- Funding terms: Beyond ensuring that the company stay in Philadelphia for 18 months, there weren’t any restrictive clauses or non-standard terms. The terms were fair and put together in a way that would be favorable for future VC financing.
As a company that has been part of StartUp PHL for the last two years, we’ve been really impressed with the success experienced across the portfolio.
When compared against the aggregate performance from renowned accelerators like Y Combinator, TechStars, DreamIt and 500 Startups, StartUp PHL has performed favorably in terms of its startups receiving follow-on funding and mortality rate. Time will tell if StartUp PHL will generate its share of large exits, but in the short run, the fund has directly contributed to a significant number of skilled tech jobs in Philadelphia and has brought in millions of dollars of outside capital into the Philly startup ecosystem. Even in cases where companies have grown and left Philadelphia, like Tesorio or Netsil (formerly Gencore Systems), it’s likely they will provide a positive return to the fund in the long run. VeryApt, for the record, plans to stay in Philadelphia for the long haul.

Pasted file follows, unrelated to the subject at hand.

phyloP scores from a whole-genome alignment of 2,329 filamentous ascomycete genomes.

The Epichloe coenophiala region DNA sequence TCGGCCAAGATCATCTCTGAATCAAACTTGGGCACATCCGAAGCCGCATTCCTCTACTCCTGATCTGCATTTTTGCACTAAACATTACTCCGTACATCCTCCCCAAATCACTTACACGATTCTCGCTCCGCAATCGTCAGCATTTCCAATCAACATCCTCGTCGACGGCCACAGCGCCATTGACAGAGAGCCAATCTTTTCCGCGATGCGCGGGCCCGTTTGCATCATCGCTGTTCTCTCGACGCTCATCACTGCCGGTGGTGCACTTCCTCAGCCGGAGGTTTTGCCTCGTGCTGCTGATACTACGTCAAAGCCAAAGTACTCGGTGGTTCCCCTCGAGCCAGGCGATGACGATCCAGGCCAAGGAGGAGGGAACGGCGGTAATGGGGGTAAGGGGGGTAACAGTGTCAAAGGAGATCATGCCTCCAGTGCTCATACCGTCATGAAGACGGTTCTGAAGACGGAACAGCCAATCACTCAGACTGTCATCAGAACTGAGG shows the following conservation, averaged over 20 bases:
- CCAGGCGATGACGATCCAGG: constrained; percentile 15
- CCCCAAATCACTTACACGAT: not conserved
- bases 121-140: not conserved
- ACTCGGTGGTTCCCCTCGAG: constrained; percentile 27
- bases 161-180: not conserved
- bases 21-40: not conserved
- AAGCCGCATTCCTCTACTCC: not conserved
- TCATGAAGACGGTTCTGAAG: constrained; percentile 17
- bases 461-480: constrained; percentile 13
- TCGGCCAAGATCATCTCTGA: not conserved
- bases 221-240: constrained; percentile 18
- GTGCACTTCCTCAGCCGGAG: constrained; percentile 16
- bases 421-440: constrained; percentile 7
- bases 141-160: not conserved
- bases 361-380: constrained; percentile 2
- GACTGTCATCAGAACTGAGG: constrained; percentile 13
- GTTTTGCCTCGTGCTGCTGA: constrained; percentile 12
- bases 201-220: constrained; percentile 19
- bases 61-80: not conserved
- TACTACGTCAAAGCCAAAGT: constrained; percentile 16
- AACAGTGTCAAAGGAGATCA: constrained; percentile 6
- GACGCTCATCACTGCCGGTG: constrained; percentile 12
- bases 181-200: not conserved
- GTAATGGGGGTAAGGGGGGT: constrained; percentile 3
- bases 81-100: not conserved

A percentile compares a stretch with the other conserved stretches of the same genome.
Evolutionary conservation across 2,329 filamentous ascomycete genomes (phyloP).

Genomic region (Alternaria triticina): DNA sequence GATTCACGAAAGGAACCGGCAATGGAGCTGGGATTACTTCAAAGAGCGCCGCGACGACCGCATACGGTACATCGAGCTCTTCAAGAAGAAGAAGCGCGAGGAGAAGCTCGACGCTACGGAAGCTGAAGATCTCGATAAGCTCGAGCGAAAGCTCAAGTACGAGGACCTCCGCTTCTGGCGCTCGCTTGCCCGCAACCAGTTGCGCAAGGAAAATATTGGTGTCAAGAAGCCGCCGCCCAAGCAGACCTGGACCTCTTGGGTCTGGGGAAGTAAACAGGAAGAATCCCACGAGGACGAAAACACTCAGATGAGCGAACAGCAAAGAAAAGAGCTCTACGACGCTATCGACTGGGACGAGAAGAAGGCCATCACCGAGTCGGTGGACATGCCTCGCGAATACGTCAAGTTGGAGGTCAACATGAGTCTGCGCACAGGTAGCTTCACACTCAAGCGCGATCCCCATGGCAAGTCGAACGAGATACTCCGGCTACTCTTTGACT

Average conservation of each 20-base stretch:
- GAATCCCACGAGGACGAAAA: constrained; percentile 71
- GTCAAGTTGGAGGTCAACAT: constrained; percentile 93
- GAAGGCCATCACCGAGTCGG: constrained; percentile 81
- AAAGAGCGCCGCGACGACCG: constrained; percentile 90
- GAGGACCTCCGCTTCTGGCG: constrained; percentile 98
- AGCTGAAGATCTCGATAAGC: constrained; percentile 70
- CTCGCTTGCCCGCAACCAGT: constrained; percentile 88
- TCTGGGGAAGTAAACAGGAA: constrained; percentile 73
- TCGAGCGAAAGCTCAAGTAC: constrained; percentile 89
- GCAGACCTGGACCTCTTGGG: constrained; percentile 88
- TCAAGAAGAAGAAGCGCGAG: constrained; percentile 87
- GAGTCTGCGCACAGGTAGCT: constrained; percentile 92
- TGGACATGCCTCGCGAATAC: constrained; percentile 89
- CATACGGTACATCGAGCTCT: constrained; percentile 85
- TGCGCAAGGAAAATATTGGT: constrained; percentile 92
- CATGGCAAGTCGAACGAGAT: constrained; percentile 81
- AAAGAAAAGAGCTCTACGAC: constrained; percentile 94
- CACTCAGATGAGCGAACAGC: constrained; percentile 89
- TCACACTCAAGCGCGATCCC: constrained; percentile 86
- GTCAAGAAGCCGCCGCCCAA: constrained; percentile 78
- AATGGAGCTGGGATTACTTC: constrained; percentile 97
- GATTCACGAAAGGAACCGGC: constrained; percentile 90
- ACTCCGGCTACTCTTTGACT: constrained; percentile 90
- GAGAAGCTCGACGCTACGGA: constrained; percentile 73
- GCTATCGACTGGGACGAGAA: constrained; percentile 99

VeryApt, for the record, plans to stay in Philadelphia for the long haul.
As we move forward to the next stage of StartUp PHL, there are a few things that I hope the next incarnation of the fund takes into account.
First, I hope we are able to find someone to run the fund that has a proven track record within their own fund and will continue to build StartUp PHL as a strong brand with national credibility.